As things are and always will be, not everyone in the original group of eight could go to SA, so two of us took the places of the poor unfortunates that had to back out of the original arrangements. Their loss was very much our gain.
We took off early in the AM from the Pensacola Airport where the entire group gathered. While on the plane awaiting takeoff, we became alarmed when one of our group saw the baggage handlers remove several of our gun cases, just before leaving the terminal. Later we would all agree that we should have got off the plane right there and then. The next time, should we observe such a debacle starting, we will only continue the flight with the guns. From now on, if we see the guns get off the plane, so do we. Later we were told that the plane was over loaded, this was the excuse for removing the guns. However, removing the gun cases was a violation of just about every security regulation in the US Airline Industry playbook. Not to mention the TSA playbook.
Our hosts met us at the airport, arranged everything and off we went. Our first traveling experience in South Africa was a white-knuckle ride. We found ourselves on the wrong side of the road. The SA drivers drive on the left side, like the British. After a 19-hour plane ride we were a bit delusional, so the oncoming vehicles kept registering as being on our side, at curves, etc. We arrived at the hunting lodge after dark to iced drinks; great South African wines and a wonderful sit down meal of fresh vegetables and grilled Kudu steaks. South Africans like most Europeans, drink their beverages without ice, or without being chilled, so the ice machine was part of our host’s preparation for a US group of visitors. Our chef, a lovely lady, was a culinary professor and registered dietician who taught at the local university. During our entire time at Grass Land, she kept us well fed and always came up with some excellent deserts. All of our meals had an exotic flare, at least for us.
The first hunting day, Monday, we left the lodge well before daylight in what was to become our regular routine. We drove for about 45 minutes to the Dove-Pigeon field, where the sunflowers were brown and ready to harvest. Unlike Argentina, the doves and pigeons in SA have a flight line and rarely stray off the line. You do not see hundreds of doves scattered all over the place like you see in South America. You just see doves in large numbers at or near the fields where they feed and where you go to shoot. The odd thing about the flight line is the birds fly the line in small groups, one group right behind the other, for hours on end. The flight line was so narrow, only about 200 yards wide, that we sat up starting at 40 yards off both sides of the corner of the field. The birds came over the corner and most veered left or right, and then flew down the edge of the field. With an over and under, you shot just about as fast as you could load. We lost three “lodge” guns that first day, to breakage, all of the broken guns were well used Berettas. One O/U started opening by itself when the upper barrel was fired. Another O/U had its hammer actuator snap off from the forearm, after a box of shells, and a side by side decided it was time for it to start doubling. Carel got those guns replaced and everything ran pretty smooth after that.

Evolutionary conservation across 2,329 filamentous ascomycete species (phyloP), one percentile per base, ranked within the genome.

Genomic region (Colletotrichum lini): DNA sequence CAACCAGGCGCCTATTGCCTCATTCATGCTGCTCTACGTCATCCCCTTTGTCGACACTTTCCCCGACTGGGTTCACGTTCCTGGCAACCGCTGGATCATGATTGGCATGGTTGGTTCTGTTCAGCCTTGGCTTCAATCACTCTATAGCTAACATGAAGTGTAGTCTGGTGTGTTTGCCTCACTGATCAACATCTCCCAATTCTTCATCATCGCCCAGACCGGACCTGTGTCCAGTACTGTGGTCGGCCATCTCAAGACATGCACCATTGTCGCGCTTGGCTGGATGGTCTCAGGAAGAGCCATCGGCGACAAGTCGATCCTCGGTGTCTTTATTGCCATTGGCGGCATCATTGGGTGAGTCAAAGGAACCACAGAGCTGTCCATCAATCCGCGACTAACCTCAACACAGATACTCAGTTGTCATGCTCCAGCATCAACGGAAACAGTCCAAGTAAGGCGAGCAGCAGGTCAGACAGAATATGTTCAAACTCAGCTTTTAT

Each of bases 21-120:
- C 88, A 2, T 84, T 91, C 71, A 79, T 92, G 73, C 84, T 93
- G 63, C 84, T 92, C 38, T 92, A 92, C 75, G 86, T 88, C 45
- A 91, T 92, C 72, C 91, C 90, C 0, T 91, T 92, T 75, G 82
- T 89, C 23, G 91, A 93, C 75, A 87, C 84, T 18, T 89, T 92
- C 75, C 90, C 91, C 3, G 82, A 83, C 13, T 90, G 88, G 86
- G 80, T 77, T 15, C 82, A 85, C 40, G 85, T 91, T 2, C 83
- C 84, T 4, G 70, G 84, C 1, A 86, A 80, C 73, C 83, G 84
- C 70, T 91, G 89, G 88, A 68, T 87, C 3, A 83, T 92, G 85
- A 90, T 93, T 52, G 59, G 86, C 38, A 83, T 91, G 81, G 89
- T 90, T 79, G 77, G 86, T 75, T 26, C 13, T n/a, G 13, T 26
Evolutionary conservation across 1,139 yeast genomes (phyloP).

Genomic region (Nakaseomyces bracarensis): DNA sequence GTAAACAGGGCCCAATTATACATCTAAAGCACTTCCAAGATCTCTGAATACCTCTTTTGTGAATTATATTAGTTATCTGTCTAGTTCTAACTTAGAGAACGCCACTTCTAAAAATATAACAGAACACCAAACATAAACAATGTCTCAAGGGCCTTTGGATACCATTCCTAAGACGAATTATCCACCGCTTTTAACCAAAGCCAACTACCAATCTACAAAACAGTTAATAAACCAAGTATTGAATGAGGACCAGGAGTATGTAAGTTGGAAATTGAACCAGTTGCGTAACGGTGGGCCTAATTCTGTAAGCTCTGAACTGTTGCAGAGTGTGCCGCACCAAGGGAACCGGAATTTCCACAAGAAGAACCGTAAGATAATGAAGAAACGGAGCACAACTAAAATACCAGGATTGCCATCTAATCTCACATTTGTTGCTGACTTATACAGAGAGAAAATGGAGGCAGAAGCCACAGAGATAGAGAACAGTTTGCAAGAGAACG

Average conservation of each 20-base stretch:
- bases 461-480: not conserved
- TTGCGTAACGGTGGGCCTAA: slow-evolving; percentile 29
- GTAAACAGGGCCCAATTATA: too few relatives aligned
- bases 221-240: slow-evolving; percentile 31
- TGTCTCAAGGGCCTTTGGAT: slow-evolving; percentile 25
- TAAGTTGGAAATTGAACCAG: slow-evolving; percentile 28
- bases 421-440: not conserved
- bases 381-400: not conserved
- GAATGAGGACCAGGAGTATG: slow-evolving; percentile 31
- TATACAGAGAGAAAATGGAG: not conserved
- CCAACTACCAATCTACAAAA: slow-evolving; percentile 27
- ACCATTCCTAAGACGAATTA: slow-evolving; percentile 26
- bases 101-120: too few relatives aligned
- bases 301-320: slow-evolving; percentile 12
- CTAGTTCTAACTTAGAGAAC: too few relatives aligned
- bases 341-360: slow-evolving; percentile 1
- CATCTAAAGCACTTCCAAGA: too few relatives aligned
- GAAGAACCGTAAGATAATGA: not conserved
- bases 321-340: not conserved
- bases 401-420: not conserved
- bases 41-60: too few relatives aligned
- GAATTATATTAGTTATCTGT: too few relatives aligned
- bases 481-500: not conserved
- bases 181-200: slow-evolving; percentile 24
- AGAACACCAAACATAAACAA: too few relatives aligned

I cannot go into all of the things our host did to make our trip a success, but let us say, the effort was extraordinary in every sense of the word. Carl did not join us for dinner or for a drink until Friday night. When Carl left with us in the morning Cariel took over the effort. The rest of the time, the couple was improvising, adapting and overcoming. As a business owner myself, I think it needs to be said here that anyone can run a perfectly smooth operation, it is only when the ship hits the sand that the real gems start to sparkle. And sparkle they do at Grass Land Safaris.
Every day, when out hunting, we stopped shooting about 11:00 for a brunch in the field. Fritz, the young Professional Hunter in residency (two years with senior PH is required) was in charge of setting up the field kitchen and dining area. The kitchen and tables were off in the distance and always near some large trees, in the shade. We normally had a field brunch consisting of a grilled whole grain sandwich made of cheese with sliced tomato, grilled wild game strips on a stick, game shish kabobs, boiled eggs, grapes and yogurt. To drink we had soft drinks and bottled water. Carl is a stickler for safety and does not allow any alcohol on his hunts, period. Our entire group, to a man, was very grateful to see Carl take this stand on safety. We had all had bad experiences in other parts of the world and none of us cared to see those things repeated or even come close to happening, again.